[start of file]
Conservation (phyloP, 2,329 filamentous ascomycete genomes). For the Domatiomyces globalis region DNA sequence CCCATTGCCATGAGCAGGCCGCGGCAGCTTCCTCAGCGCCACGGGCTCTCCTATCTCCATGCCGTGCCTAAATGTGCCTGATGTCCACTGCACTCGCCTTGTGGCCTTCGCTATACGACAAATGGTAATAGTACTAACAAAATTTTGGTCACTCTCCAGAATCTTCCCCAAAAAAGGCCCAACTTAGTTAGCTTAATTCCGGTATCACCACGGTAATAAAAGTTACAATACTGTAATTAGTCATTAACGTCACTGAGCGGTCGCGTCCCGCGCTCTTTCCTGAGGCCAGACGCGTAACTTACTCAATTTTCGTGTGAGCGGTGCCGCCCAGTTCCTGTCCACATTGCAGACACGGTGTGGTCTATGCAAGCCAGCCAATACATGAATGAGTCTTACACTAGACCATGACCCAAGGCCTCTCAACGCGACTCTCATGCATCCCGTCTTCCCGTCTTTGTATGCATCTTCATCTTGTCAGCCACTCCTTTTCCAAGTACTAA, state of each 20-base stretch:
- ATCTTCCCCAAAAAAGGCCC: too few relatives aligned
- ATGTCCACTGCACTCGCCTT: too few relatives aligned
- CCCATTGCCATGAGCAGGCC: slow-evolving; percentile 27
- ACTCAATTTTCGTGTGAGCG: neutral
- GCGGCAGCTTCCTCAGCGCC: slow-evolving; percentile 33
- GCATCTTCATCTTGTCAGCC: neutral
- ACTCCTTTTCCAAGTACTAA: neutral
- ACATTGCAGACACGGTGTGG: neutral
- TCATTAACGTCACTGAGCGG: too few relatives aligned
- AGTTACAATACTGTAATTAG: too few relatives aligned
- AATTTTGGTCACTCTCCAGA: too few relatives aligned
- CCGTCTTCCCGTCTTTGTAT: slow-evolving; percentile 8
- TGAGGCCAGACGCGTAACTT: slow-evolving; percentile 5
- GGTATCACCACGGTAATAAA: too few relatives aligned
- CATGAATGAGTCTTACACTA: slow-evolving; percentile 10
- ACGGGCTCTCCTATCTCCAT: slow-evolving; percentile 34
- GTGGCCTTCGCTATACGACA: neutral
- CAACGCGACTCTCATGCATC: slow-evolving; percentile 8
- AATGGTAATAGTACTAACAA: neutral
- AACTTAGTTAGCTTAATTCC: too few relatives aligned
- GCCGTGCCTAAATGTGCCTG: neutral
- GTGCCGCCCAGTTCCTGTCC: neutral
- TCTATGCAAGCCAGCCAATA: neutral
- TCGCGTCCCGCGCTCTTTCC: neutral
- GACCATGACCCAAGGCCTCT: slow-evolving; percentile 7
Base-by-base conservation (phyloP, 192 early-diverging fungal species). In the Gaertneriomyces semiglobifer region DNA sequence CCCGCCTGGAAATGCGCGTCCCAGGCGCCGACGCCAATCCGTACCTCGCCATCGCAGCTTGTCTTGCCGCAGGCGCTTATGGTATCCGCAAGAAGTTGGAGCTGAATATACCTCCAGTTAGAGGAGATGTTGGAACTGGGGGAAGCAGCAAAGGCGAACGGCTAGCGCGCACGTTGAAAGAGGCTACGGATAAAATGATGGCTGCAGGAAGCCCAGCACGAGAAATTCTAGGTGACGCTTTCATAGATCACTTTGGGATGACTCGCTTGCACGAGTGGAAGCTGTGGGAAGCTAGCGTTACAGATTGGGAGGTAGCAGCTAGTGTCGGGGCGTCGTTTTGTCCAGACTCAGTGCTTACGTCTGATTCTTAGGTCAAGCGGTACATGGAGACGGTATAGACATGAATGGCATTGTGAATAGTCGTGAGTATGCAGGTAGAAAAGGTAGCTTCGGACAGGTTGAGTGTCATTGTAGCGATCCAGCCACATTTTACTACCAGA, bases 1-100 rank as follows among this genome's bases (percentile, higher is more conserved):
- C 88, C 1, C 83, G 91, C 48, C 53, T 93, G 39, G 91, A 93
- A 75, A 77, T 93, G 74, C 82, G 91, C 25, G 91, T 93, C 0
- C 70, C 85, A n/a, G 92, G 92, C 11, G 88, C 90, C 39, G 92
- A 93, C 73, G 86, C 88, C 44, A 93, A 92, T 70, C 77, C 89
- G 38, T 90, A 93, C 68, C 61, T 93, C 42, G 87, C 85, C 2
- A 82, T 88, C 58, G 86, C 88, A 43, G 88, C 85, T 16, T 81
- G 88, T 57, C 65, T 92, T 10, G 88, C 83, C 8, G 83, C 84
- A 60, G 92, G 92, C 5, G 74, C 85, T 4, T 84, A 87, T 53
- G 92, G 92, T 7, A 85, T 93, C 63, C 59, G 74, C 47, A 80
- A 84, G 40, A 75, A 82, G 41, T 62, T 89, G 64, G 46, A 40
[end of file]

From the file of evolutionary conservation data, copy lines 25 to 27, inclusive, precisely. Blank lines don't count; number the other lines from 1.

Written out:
- TCGCGTCCCGCGCTCTTTCC: neutral
- GACCATGACCCAAGGCCTCT: slow-evolving; percentile 7
Base-by-base conservation (phyloP, 192 early-diverging fungal species). In the Gaertneriomyces semiglobifer region DNA sequence CCCGCCTGGAAATGCGCGTCCCAGGCGCCGACGCCAATCCGTACCTCGCCATCGCAGCTTGTCTTGCCGCAGGCGCTTATGGTATCCGCAAGAAGTTGGAGCTGAATATACCTCCAGTTAGAGGAGATGTTGGAACTGGGGGAAGCAGCAAAGGCGAACGGCTAGCGCGCACGTTGAAAGAGGCTACGGATAAAATGATGGCTGCAGGAAGCCCAGCACGAGAAATTCTAGGTGACGCTTTCATAGATCACTTTGGGATGACTCGCTTGCACGAGTGGAAGCTGTGGGAAGCTAGCGTTACAGATTGGGAGGTAGCAGCTAGTGTCGGGGCGTCGTTTTGTCCAGACTCAGTGCTTACGTCTGATTCTTAGGTCAAGCGGTACATGGAGACGGTATAGACATGAATGGCATTGTGAATAGTCGTGAGTATGCAGGTAGAAAAGGTAGCTTCGGACAGGTTGAGTGTCATTGTAGCGATCCAGCCACATTTTACTACCAGA, bases 1-100 rank as follows among this genome's bases (percentile, higher is more conserved):